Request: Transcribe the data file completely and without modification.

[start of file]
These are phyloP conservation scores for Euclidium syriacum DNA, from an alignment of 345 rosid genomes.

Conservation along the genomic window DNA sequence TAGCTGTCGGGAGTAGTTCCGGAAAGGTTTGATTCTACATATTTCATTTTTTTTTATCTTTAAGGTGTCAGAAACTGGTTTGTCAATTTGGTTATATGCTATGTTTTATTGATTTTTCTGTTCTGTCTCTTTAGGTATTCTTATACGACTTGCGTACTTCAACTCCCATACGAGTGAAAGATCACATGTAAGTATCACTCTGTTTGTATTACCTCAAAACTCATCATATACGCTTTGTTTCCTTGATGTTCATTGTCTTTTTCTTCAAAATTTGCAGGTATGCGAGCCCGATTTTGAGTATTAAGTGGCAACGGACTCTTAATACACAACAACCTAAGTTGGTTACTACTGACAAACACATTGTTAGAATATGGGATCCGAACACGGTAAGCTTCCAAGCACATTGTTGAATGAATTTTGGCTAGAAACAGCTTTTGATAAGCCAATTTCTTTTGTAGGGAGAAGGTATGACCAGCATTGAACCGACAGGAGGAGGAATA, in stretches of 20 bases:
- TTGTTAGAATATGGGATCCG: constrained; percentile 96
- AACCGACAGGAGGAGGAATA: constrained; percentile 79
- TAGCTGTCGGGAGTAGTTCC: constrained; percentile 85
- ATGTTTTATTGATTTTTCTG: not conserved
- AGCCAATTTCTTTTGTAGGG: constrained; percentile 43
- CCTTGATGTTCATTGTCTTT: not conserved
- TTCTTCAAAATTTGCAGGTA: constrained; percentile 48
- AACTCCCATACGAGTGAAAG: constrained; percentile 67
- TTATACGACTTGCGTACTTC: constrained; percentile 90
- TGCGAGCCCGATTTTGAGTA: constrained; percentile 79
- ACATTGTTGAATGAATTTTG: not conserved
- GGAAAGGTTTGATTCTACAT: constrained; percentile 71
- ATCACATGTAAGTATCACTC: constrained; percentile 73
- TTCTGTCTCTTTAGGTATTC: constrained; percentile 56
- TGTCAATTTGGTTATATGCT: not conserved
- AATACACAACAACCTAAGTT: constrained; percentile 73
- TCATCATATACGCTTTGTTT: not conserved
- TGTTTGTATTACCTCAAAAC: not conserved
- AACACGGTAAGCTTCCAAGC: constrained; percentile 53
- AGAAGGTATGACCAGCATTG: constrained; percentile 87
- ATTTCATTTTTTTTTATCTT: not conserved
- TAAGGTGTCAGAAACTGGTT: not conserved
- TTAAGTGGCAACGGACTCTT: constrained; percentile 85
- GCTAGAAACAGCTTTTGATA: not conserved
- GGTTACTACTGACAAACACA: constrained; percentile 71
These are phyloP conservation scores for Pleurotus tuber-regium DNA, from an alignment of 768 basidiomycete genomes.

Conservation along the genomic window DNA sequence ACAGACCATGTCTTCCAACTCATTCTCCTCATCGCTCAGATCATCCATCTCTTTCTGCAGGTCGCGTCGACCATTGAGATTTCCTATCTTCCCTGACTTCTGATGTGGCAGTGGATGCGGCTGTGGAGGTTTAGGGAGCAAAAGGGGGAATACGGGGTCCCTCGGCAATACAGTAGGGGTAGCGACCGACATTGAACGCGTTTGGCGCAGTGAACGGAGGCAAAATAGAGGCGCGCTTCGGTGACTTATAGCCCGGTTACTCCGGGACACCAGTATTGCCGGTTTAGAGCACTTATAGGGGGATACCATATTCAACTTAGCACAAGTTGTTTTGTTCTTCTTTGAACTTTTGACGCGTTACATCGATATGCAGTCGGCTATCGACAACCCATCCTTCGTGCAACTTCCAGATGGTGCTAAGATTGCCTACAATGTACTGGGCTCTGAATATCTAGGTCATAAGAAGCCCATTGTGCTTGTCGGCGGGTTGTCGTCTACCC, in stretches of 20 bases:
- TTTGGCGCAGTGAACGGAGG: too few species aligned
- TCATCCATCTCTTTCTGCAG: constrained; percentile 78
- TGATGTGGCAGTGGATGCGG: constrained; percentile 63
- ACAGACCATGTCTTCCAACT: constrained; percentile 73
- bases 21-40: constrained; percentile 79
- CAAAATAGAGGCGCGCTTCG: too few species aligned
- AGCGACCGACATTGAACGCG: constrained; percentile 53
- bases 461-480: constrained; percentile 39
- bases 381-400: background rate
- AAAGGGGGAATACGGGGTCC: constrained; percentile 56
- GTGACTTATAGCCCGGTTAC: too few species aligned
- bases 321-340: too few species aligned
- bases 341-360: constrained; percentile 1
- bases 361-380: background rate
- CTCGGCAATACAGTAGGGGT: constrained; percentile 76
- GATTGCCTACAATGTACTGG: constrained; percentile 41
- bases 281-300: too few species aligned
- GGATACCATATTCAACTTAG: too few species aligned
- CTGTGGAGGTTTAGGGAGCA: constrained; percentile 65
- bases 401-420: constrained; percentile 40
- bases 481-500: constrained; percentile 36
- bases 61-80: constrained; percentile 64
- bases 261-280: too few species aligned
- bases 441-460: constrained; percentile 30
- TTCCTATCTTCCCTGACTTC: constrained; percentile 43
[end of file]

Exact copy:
These are phyloP conservation scores for Euclidium syriacum DNA, from an alignment of 345 rosid genomes.

Conservation along the genomic window DNA sequence TAGCTGTCGGGAGTAGTTCCGGAAAGGTTTGATTCTACATATTTCATTTTTTTTTATCTTTAAGGTGTCAGAAACTGGTTTGTCAATTTGGTTATATGCTATGTTTTATTGATTTTTCTGTTCTGTCTCTTTAGGTATTCTTATACGACTTGCGTACTTCAACTCCCATACGAGTGAAAGATCACATGTAAGTATCACTCTGTTTGTATTACCTCAAAACTCATCATATACGCTTTGTTTCCTTGATGTTCATTGTCTTTTTCTTCAAAATTTGCAGGTATGCGAGCCCGATTTTGAGTATTAAGTGGCAACGGACTCTTAATACACAACAACCTAAGTTGGTTACTACTGACAAACACATTGTTAGAATATGGGATCCGAACACGGTAAGCTTCCAAGCACATTGTTGAATGAATTTTGGCTAGAAACAGCTTTTGATAAGCCAATTTCTTTTGTAGGGAGAAGGTATGACCAGCATTGAACCGACAGGAGGAGGAATA, in stretches of 20 bases:
- TTGTTAGAATATGGGATCCG: constrained; percentile 96
- AACCGACAGGAGGAGGAATA: constrained; percentile 79
- TAGCTGTCGGGAGTAGTTCC: constrained; percentile 85
- ATGTTTTATTGATTTTTCTG: not conserved
- AGCCAATTTCTTTTGTAGGG: constrained; percentile 43
- CCTTGATGTTCATTGTCTTT: not conserved
- TTCTTCAAAATTTGCAGGTA: constrained; percentile 48
- AACTCCCATACGAGTGAAAG: constrained; percentile 67
- TTATACGACTTGCGTACTTC: constrained; percentile 90
- TGCGAGCCCGATTTTGAGTA: constrained; percentile 79
- ACATTGTTGAATGAATTTTG: not conserved
- GGAAAGGTTTGATTCTACAT: constrained; percentile 71
- ATCACATGTAAGTATCACTC: constrained; percentile 73
- TTCTGTCTCTTTAGGTATTC: constrained; percentile 56
- TGTCAATTTGGTTATATGCT: not conserved
- AATACACAACAACCTAAGTT: constrained; percentile 73
- TCATCATATACGCTTTGTTT: not conserved
- TGTTTGTATTACCTCAAAAC: not conserved
- AACACGGTAAGCTTCCAAGC: constrained; percentile 53
- AGAAGGTATGACCAGCATTG: constrained; percentile 87
- ATTTCATTTTTTTTTATCTT: not conserved
- TAAGGTGTCAGAAACTGGTT: not conserved
- TTAAGTGGCAACGGACTCTT: constrained; percentile 85
- GCTAGAAACAGCTTTTGATA: not conserved
- GGTTACTACTGACAAACACA: constrained; percentile 71
These are phyloP conservation scores for Pleurotus tuber-regium DNA, from an alignment of 768 basidiomycete genomes.

Conservation along the genomic window DNA sequence ACAGACCATGTCTTCCAACTCATTCTCCTCATCGCTCAGATCATCCATCTCTTTCTGCAGGTCGCGTCGACCATTGAGATTTCCTATCTTCCCTGACTTCTGATGTGGCAGTGGATGCGGCTGTGGAGGTTTAGGGAGCAAAAGGGGGAATACGGGGTCCCTCGGCAATACAGTAGGGGTAGCGACCGACATTGAACGCGTTTGGCGCAGTGAACGGAGGCAAAATAGAGGCGCGCTTCGGTGACTTATAGCCCGGTTACTCCGGGACACCAGTATTGCCGGTTTAGAGCACTTATAGGGGGATACCATATTCAACTTAGCACAAGTTGTTTTGTTCTTCTTTGAACTTTTGACGCGTTACATCGATATGCAGTCGGCTATCGACAACCCATCCTTCGTGCAACTTCCAGATGGTGCTAAGATTGCCTACAATGTACTGGGCTCTGAATATCTAGGTCATAAGAAGCCCATTGTGCTTGTCGGCGGGTTGTCGTCTACCC, in stretches of 20 bases:
- TTTGGCGCAGTGAACGGAGG: too few species aligned
- TCATCCATCTCTTTCTGCAG: constrained; percentile 78
- TGATGTGGCAGTGGATGCGG: constrained; percentile 63
- ACAGACCATGTCTTCCAACT: constrained; percentile 73
- bases 21-40: constrained; percentile 79
- CAAAATAGAGGCGCGCTTCG: too few species aligned
- AGCGACCGACATTGAACGCG: constrained; percentile 53
- bases 461-480: constrained; percentile 39
- bases 381-400: background rate
- AAAGGGGGAATACGGGGTCC: constrained; percentile 56
- GTGACTTATAGCCCGGTTAC: too few species aligned
- bases 321-340: too few species aligned
- bases 341-360: constrained; percentile 1
- bases 361-380: background rate
- CTCGGCAATACAGTAGGGGT: constrained; percentile 76
- GATTGCCTACAATGTACTGG: constrained; percentile 41
- bases 281-300: too few species aligned
- GGATACCATATTCAACTTAG: too few species aligned
- CTGTGGAGGTTTAGGGAGCA: constrained; percentile 65
- bases 401-420: constrained; percentile 40
- bases 481-500: constrained; percentile 36
- bases 61-80: constrained; percentile 64
- bases 261-280: too few species aligned
- bases 441-460: constrained; percentile 30
- TTCCTATCTTCCCTGACTTC: constrained; percentile 43